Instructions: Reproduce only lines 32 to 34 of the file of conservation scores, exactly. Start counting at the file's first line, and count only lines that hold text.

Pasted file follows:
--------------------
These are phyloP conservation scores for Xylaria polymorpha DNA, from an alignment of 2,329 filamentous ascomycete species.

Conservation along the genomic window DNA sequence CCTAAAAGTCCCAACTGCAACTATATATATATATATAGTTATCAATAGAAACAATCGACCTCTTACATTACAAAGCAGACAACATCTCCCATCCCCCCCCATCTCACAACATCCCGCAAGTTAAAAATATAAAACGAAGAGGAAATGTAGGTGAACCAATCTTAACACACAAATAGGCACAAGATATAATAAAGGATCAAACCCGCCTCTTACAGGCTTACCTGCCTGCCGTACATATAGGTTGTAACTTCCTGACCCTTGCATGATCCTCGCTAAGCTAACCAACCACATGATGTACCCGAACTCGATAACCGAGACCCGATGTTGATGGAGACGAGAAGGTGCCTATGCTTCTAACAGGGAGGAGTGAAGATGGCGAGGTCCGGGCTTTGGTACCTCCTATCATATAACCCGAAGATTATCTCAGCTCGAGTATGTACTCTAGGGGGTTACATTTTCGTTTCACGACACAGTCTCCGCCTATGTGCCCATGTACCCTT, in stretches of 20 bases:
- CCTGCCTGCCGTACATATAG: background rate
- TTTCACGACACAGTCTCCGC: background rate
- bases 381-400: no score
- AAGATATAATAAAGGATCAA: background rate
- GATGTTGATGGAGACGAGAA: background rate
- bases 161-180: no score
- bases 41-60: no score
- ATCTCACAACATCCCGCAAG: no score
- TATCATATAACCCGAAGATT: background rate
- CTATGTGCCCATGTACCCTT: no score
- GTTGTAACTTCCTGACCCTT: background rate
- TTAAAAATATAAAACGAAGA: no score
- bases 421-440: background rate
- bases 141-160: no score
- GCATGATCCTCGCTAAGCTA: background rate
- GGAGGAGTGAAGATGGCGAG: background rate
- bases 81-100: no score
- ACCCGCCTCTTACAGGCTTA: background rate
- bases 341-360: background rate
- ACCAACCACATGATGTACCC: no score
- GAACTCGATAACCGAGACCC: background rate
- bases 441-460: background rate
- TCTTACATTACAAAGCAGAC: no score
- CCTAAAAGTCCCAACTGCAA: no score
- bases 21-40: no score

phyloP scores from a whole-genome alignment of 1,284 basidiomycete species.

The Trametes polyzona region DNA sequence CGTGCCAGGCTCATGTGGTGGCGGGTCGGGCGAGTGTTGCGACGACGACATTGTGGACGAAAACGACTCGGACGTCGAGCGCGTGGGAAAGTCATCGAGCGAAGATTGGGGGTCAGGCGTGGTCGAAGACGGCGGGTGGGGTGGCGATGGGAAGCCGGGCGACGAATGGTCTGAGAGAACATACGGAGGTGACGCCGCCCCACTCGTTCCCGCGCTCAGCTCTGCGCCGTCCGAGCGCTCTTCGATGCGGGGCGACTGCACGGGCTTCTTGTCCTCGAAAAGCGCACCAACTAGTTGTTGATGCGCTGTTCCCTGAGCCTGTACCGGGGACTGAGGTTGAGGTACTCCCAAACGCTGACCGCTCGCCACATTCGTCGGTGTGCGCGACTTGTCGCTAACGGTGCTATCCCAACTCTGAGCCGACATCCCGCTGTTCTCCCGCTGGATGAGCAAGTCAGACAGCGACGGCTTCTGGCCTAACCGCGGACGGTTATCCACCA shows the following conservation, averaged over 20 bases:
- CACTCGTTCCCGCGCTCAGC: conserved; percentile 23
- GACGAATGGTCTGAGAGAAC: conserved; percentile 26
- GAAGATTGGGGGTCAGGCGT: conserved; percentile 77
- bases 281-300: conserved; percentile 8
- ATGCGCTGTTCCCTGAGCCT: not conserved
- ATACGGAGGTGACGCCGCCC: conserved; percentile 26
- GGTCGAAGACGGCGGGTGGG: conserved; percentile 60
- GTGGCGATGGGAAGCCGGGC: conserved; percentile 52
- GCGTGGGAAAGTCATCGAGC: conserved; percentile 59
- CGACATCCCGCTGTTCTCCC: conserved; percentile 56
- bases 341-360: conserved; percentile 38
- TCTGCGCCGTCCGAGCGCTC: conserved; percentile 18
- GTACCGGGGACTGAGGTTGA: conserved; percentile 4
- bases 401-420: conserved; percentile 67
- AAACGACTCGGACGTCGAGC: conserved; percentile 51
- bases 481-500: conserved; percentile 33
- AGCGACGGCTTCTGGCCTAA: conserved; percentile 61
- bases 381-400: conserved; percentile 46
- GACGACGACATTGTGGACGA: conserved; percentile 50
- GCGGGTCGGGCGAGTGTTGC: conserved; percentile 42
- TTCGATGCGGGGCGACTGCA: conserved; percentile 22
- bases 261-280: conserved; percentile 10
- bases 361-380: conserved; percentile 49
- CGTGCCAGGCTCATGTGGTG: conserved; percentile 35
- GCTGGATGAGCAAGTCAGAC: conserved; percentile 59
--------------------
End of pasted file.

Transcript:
- GAAGATTGGGGGTCAGGCGT: conserved; percentile 77
- bases 281-300: conserved; percentile 8
- ATGCGCTGTTCCCTGAGCCT: not conserved